I recall vividly a high school lesson in which our wizened and esteemed English teacher asked the class to analyze a poem describing barren trees in the depths of winter. I wrote feverishly throughout the class period about the manner in which the trees symbolized death and loss, quoting verses from the poem to justify my claims. With confidence, I submitted my essay just before the period ended.
Two days later, the essays were returned to all of us during class. I won’t soon forget the way our teacher commented about our collective work. He informed us that virtually every student, save a few, had written in their essays about how the trees in the poem represented death and decay. I became increasingly confident about my analysis — until he began to chide us for falling victim to such sophomoric conclusions. As he peered over his glasses, he spoke very slowly to the group. “Students, this poem is about trees. Sometimes you really just need to focus on the obvious.”
Like so many important lessons learned from memorable teachers over the years, this one has stayed with me. It seems particularly relevant during this difficult time, which also coincides with Teacher Appreciation Week. The face of education has changed abruptly as our society faces down the most substantive threat that many of us have ever experienced during our lifetimes. In the midst of COVID-19, educators across the land have been required to reinvent themselves in the service of learners and their families. This dynamic is occurring on a wholesale basis because teachers are committed to the goal that academic learning will continue to progress — even during the challenges of school closures.
Still, we cannot discount the significance of the social-emotional impact that this pandemic is having on the students (and all of us, frankly). Even in the best situations, teachers are striving to provide education for our children against a backdrop of uncertainty, anxiety, and a shared sense of loss. Never before has the obvious seemed so clear. While teaching and learning represent the work of the profession, the essential needs of our students must remain the foundational consideration. For elementary school districts such as River Forest District 90, prioritizing these needs represents the heart of the matter.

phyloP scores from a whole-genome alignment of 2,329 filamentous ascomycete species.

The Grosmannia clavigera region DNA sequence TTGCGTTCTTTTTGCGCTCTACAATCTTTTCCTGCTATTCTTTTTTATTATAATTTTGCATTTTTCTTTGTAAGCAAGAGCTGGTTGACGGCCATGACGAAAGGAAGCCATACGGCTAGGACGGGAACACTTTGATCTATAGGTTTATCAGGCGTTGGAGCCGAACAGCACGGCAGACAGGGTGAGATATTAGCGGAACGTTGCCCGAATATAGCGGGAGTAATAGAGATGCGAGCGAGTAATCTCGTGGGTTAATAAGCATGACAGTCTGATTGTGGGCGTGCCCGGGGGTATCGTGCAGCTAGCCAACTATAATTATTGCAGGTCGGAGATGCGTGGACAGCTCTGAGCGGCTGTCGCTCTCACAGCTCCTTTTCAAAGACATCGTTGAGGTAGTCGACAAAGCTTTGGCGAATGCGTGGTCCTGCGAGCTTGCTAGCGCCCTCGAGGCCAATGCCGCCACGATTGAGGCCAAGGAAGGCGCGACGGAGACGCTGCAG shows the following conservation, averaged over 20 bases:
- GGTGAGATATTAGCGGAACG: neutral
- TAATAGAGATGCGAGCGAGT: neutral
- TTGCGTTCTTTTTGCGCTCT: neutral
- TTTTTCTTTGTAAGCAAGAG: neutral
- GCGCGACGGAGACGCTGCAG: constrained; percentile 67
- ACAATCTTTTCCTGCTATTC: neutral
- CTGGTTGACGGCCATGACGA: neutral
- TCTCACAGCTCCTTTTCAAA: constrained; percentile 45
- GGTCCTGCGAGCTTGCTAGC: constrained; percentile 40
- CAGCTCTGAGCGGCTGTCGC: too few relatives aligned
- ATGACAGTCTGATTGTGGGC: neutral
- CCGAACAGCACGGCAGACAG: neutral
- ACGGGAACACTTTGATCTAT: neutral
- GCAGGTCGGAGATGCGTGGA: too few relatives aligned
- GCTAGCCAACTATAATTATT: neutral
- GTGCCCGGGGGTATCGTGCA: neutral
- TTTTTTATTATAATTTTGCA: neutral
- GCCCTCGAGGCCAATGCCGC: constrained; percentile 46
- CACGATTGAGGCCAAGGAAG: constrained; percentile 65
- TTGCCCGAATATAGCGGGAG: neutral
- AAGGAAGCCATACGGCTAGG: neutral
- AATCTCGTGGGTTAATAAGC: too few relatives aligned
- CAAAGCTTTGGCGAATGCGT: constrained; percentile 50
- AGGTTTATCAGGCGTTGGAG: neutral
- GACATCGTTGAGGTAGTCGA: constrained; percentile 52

This child-centered mindset is one of the many reasons why I am so proud and grateful to work alongside D90 staff members each day. While our faculty and staff have always put children first, the manner in which they are continuing to apply their student-oriented lens during this public health crisis has been inspirational. Conveying and reinforcing academic content obviously remains an essential goal.
However, the way D90 teachers pursue this goal acknowledges that children cannot learn effectively without certain, necessary prerequisites for success. These include establishing safe and caring learning environments, being attuned to student needs for support, and communicating clearly that there is always an adult at school who stands “in their corner.” Certainly, our faculty and staff provide many other benefits for students beyond these, but they are arguably the most critical to ensure that students can achieve their best potential. And they are no small things.
In the midst of this extraordinary moment in time, please join me in thanking an educator. Teacher Appreciation Week is May 4-8 but every week can be dedicated to teacher appreciation. Among the many other exceptional individuals in our community, they deserve the pedestal they occupy as heroes and unrivaled role models for our children.
Ed Condon, PhD, is superintendent River Forest School District 90.